Pictures of the bird called the red siskin appear on Venezuela’s money, on products and in school books. The “Little Cardinal,” as the bird is known, is loved by Venezuelans. But the small song bird is disappearing from the wild. It has become the victim of shrinking forests and poachers who want to sell their bright red feathers.
That threat has brought together an international team. The team includes scientists from the Smithsonian Institution in Washington D.C. and coffee farmers in Venezuela's mountains. They hope to save the bird. The plan is to have farmers plant organic coffee plants. Such coffee plants are covered with branches which make good nesting places for the birds.
"They don't have many years left, unless we do something right now," said Miguel Arvelo. He is an animal doctor for the nonprofit group Provita in Caracas. It is one of the groups leading the effort.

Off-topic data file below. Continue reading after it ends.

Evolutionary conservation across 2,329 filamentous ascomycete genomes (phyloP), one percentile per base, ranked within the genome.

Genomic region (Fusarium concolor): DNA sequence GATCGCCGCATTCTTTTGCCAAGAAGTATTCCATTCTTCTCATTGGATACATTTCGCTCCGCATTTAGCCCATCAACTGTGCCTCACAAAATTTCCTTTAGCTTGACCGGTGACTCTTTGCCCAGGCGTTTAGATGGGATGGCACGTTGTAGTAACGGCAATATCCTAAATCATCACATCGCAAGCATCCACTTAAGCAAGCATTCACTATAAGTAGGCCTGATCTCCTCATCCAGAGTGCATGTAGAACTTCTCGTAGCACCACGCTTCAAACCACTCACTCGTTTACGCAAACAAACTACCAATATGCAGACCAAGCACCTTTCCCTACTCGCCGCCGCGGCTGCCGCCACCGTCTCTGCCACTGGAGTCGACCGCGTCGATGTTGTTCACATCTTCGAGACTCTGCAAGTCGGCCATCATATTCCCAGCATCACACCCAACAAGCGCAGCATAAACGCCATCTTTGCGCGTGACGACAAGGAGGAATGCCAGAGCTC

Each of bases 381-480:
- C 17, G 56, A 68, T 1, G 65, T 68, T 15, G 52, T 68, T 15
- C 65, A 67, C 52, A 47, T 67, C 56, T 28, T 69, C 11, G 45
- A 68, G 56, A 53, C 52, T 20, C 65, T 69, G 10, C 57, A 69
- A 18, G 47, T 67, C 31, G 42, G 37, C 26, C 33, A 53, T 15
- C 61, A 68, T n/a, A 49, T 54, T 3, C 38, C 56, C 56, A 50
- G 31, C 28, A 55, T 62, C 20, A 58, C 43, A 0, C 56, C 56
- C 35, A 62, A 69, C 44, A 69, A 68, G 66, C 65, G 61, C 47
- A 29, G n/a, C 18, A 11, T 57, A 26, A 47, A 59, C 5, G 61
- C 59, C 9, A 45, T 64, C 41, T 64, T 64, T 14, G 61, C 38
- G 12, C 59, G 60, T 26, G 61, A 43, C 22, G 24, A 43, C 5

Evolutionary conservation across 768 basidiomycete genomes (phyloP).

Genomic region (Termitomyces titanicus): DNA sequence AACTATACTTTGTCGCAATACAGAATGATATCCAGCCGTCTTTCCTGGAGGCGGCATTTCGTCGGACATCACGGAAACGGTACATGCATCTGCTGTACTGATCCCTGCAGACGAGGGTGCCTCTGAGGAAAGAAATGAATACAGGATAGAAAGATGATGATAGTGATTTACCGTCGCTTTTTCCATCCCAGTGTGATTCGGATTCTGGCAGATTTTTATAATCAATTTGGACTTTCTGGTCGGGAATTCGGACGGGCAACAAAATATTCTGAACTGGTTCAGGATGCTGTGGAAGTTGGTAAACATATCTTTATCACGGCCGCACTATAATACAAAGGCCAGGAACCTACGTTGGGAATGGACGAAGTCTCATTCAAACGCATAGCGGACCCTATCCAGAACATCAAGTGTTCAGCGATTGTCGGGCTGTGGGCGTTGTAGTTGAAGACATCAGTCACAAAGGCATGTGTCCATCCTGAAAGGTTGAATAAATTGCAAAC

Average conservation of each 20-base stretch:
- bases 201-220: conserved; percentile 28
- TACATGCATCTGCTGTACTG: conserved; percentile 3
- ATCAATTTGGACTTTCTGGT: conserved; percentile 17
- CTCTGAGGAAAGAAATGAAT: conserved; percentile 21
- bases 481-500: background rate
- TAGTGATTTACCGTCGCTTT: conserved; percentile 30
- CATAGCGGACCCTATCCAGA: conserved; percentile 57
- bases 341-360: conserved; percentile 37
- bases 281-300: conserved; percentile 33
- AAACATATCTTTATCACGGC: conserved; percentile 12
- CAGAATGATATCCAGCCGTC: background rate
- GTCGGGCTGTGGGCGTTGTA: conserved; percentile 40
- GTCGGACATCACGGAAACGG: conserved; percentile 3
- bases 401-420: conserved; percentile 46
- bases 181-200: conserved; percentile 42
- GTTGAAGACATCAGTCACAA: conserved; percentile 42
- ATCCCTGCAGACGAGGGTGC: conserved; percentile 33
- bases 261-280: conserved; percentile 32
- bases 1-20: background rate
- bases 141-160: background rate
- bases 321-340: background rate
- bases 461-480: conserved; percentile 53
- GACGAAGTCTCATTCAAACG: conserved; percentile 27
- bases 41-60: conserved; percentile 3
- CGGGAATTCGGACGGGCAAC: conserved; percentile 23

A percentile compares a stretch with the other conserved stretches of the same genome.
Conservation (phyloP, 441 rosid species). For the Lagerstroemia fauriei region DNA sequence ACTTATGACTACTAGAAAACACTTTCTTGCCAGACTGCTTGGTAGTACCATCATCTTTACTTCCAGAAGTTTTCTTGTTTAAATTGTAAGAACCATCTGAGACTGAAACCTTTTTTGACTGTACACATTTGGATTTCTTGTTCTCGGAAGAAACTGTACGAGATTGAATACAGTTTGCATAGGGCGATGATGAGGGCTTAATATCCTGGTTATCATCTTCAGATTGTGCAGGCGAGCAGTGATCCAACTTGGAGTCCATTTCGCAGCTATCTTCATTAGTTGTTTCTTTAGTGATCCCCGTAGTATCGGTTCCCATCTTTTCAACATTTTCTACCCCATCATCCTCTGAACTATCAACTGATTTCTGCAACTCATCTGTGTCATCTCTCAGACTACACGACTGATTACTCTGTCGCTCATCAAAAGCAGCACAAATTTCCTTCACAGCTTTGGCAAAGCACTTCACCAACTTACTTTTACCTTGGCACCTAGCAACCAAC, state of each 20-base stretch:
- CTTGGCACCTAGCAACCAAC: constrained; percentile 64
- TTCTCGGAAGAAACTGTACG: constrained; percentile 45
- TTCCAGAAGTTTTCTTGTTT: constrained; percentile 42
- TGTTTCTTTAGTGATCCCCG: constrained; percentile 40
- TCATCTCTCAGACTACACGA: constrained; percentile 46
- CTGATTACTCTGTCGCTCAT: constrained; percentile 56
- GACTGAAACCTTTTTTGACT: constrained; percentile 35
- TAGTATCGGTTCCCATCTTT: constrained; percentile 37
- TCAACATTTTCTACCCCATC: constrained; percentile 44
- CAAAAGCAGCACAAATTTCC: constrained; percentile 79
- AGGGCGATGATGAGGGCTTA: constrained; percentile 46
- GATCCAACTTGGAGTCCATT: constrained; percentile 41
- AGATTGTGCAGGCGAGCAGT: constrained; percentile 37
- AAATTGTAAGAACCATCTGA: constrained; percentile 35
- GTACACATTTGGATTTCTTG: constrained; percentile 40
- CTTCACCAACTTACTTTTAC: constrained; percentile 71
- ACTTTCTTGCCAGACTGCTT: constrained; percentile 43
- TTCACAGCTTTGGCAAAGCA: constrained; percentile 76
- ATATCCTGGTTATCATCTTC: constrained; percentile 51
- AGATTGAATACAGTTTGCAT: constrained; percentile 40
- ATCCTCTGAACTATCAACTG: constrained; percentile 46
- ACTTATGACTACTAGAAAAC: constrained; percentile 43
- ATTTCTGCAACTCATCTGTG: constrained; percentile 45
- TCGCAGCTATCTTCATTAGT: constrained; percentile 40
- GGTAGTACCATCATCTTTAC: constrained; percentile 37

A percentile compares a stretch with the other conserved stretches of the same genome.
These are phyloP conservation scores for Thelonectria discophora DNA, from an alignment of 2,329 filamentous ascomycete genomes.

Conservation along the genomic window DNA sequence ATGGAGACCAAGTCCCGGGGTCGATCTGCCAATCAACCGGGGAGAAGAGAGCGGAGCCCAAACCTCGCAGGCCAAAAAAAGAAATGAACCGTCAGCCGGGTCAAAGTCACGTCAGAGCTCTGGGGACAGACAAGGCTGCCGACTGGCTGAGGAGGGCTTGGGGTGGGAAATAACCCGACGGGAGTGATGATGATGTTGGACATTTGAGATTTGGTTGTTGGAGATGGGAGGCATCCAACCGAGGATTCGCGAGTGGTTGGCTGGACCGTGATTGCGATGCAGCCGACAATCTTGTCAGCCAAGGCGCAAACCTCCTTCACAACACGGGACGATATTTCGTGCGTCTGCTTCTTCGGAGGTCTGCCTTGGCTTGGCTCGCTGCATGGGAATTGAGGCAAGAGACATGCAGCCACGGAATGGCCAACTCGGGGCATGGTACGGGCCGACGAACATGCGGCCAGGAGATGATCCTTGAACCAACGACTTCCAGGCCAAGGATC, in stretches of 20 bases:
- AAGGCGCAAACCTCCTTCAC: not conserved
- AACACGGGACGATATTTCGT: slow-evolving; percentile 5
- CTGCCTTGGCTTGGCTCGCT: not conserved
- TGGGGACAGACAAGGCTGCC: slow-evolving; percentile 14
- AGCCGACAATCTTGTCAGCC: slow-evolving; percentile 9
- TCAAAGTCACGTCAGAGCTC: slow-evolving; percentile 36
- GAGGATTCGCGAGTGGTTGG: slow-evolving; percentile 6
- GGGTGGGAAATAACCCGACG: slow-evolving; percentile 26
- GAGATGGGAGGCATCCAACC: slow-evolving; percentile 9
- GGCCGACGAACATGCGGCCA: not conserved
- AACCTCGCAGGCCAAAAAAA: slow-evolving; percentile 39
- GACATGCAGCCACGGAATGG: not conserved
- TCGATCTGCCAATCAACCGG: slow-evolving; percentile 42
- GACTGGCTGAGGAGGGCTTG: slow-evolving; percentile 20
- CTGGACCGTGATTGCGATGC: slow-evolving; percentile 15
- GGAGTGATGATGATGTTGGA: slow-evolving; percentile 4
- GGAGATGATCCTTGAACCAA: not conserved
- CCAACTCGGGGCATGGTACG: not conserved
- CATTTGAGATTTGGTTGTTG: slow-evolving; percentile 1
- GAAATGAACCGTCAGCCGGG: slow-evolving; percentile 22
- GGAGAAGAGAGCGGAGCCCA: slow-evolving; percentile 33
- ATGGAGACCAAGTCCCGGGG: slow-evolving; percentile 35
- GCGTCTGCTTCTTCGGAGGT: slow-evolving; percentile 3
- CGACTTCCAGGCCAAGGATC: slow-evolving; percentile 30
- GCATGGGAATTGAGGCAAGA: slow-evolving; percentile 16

Once found in the millions, as few as 300 red siskins remain in Venezuela. However, scientists say it is difficult to estimate their numbers now because of Venezuela’s current economic crisis and violence.
An effort to save the birds
The Red Siskin Initiative began about three years ago on a budget of less than $100,000 from the U.S. Fish and Wildlife Service and private groups in the U.S. and Venezuela.
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